Second, unlike the other contemporary protests based on indignation, which brought more complex and large-scale dynamics into question by linking the local to the global (with an emphasis in world regions in the case of Europe), in our mobilizations, the national scale serves as a political safeguard which has, in some cases, enlivened the nationalistic right. Third, place matters. Each demonstration, in any capital or small Brazilian city, tailored its particular demands and specific criticisms to the local and regional politics, as well as its particular political culture. This is common to the wave of indignation and protests in general. Thus, these local specificities also reveal changes in the profile of the demands and the social composition of the demonstrators. This meant that certain interest groups that did not take to the streets in São Paulo or in Ribeirão Preto, for example, were present in Rio or in São Gonçalo and vice-versa; but it also meant that the power alliances were distinct in different places.

In this last dimension, the acts of vandalism and violence also speak to the fractures, the depth of inequality, the segmentations and the classism of Brazilian society. Opportunists and infiltrators abound (whether looters, police and ex-police, racist, xenophobics, homophobics, and ultra-rightists), but it is also necessary to consider how indignation at classism and oppression undergirds the diffuse critiques. We could even talk about a renewal of the differentiation between middle-class movements and popular movements, with different agendas, demands and presence in the public space.

The key question that we confront is: how do we channel the indignation into a transformative social movement? The answer is not easy, given the deep disagreements on the meanings of the recent protests. The first barrier comes in the form of hegemonic means of communication, which, in the absence of pluralistic information, has defined the interpretation of the events. Social networks are an important tool for horizontal communication, staging events, and disseminating messages, but they are insufficient, because in general, they do not generate or produce systematic counter-information and wide-ranging interpretations in Brazil. This demands the creation of broader-based, alternative information platforms that reach a wider contingent of the population.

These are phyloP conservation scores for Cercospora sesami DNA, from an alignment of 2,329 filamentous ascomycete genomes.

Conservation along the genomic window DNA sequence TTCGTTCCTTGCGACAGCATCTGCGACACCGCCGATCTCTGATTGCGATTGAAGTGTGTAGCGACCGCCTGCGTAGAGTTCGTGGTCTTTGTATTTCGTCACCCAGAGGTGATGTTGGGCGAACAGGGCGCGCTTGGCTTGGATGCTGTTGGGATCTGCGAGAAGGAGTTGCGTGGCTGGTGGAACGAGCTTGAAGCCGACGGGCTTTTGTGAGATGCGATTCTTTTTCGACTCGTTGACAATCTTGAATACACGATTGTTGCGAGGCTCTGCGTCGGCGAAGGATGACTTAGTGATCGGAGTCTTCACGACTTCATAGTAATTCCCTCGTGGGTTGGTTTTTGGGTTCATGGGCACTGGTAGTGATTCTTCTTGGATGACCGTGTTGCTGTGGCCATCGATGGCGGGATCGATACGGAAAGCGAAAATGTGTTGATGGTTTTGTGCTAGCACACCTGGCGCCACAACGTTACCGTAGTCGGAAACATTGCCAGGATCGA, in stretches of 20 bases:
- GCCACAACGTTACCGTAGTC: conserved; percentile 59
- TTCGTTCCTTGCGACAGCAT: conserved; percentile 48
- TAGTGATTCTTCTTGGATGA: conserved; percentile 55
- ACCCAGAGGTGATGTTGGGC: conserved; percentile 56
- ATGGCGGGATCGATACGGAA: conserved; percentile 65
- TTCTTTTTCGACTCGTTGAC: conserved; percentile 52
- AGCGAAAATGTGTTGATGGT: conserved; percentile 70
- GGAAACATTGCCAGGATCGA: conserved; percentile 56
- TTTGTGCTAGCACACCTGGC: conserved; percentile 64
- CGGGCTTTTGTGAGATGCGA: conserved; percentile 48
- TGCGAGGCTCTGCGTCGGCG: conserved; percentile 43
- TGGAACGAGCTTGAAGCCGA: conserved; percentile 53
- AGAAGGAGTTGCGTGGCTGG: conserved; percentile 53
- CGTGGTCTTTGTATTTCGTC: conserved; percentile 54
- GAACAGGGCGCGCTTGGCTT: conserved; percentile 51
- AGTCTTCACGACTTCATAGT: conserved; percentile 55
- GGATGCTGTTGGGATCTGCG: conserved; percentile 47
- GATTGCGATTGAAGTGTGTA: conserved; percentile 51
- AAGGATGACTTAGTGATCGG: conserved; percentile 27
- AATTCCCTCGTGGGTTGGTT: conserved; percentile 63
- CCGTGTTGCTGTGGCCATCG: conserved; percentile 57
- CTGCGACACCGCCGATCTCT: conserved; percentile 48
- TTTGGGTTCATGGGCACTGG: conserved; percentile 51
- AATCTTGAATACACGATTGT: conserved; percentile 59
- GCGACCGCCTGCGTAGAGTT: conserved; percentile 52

At the same time, the investment in pedagogical activities and political formation becomes increasingly urgent within the context of the current mobilization process. To give indignation a transformative meaning demands training and political awareness. This element is central to stopping the right’s cooptation of the protests through simple and conservative ideas, many of them rooted in quasi-naturalized forms (reproduced, of course, by education and by the conventional means of communication) in Brazilian society. Furthermore, in the current context of new forms of domination and (re) appropriations and disputes of the social, urges renew an important tradition of Brazilian and Latin American Left: the grassroots education.

As a consequence of this, it is worth looking to, once again, the wave of global indignation. In all of these confrontations, they created spaces of convergence, macroassemblies, and discussion forums in which the people began to do politics in another way: debating, sharing, and evolving their ideas. We also can and should have our own Puerta del Sol and permanent occupations in Brazil that allow us to deepen and refine the open-ended process on the streets. We should not only fight for but also expand the collective spaces of construction. In recent years, Brazil has been an important example for the world, a “democratic laboratory” which expressed itself in diverse channels of participation and deliberation of society. The majority of them were institutional. We ought to reinvent and deepen this in the public sphere as well. Converting our cities into great agoras could be the first step toward channeling fragmented indignation into a transformative force. It is also a good opportunity to renew our leftist forms and forces, as well as our commitment to social justice and emancipation.

[1] Translated by Elizabeth McKenna. The original version in Portuguese was published in Jornal Brasil de Fato:

Brazil, Global Express